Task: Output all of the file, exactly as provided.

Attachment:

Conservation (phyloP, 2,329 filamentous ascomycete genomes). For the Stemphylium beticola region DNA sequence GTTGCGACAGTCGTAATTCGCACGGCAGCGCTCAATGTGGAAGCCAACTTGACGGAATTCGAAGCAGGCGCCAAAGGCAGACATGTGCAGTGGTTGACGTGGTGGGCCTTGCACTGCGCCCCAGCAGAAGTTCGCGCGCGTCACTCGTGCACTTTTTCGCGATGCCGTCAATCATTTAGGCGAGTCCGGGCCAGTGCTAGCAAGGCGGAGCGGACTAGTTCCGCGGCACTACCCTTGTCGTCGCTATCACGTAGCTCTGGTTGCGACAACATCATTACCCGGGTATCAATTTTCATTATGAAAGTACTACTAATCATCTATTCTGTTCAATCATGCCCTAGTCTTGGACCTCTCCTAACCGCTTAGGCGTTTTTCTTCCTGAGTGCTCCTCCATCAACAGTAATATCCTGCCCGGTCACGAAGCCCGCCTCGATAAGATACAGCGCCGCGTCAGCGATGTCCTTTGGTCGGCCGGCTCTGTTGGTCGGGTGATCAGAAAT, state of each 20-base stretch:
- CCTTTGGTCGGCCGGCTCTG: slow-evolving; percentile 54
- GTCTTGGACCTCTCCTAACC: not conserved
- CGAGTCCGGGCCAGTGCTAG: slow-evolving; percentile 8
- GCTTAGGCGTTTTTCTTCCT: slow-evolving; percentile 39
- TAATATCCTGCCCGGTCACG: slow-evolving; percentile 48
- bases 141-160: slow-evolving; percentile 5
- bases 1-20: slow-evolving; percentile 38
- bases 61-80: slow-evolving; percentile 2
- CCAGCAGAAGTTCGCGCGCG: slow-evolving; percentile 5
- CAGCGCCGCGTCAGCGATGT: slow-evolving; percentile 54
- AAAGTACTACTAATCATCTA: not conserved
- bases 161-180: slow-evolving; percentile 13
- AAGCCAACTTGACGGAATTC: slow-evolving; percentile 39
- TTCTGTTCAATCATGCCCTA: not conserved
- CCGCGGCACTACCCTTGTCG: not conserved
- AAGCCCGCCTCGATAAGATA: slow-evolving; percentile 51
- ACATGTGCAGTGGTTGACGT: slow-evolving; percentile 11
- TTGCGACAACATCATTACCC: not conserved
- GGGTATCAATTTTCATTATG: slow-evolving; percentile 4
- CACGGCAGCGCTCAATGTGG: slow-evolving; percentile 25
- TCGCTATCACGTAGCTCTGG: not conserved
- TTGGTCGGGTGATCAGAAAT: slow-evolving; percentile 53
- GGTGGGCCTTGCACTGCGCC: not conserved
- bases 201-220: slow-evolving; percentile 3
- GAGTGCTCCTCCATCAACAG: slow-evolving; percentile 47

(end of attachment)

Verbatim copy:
Conservation (phyloP, 2,329 filamentous ascomycete genomes). For the Stemphylium beticola region DNA sequence GTTGCGACAGTCGTAATTCGCACGGCAGCGCTCAATGTGGAAGCCAACTTGACGGAATTCGAAGCAGGCGCCAAAGGCAGACATGTGCAGTGGTTGACGTGGTGGGCCTTGCACTGCGCCCCAGCAGAAGTTCGCGCGCGTCACTCGTGCACTTTTTCGCGATGCCGTCAATCATTTAGGCGAGTCCGGGCCAGTGCTAGCAAGGCGGAGCGGACTAGTTCCGCGGCACTACCCTTGTCGTCGCTATCACGTAGCTCTGGTTGCGACAACATCATTACCCGGGTATCAATTTTCATTATGAAAGTACTACTAATCATCTATTCTGTTCAATCATGCCCTAGTCTTGGACCTCTCCTAACCGCTTAGGCGTTTTTCTTCCTGAGTGCTCCTCCATCAACAGTAATATCCTGCCCGGTCACGAAGCCCGCCTCGATAAGATACAGCGCCGCGTCAGCGATGTCCTTTGGTCGGCCGGCTCTGTTGGTCGGGTGATCAGAAAT, state of each 20-base stretch:
- CCTTTGGTCGGCCGGCTCTG: slow-evolving; percentile 54
- GTCTTGGACCTCTCCTAACC: not conserved
- CGAGTCCGGGCCAGTGCTAG: slow-evolving; percentile 8
- GCTTAGGCGTTTTTCTTCCT: slow-evolving; percentile 39
- TAATATCCTGCCCGGTCACG: slow-evolving; percentile 48
- bases 141-160: slow-evolving; percentile 5
- bases 1-20: slow-evolving; percentile 38
- bases 61-80: slow-evolving; percentile 2
- CCAGCAGAAGTTCGCGCGCG: slow-evolving; percentile 5
- CAGCGCCGCGTCAGCGATGT: slow-evolving; percentile 54
- AAAGTACTACTAATCATCTA: not conserved
- bases 161-180: slow-evolving; percentile 13
- AAGCCAACTTGACGGAATTC: slow-evolving; percentile 39
- TTCTGTTCAATCATGCCCTA: not conserved
- CCGCGGCACTACCCTTGTCG: not conserved
- AAGCCCGCCTCGATAAGATA: slow-evolving; percentile 51
- ACATGTGCAGTGGTTGACGT: slow-evolving; percentile 11
- TTGCGACAACATCATTACCC: not conserved
- GGGTATCAATTTTCATTATG: slow-evolving; percentile 4
- CACGGCAGCGCTCAATGTGG: slow-evolving; percentile 25
- TCGCTATCACGTAGCTCTGG: not conserved
- TTGGTCGGGTGATCAGAAAT: slow-evolving; percentile 53
- GGTGGGCCTTGCACTGCGCC: not conserved
- bases 201-220: slow-evolving; percentile 3
- GAGTGCTCCTCCATCAACAG: slow-evolving; percentile 47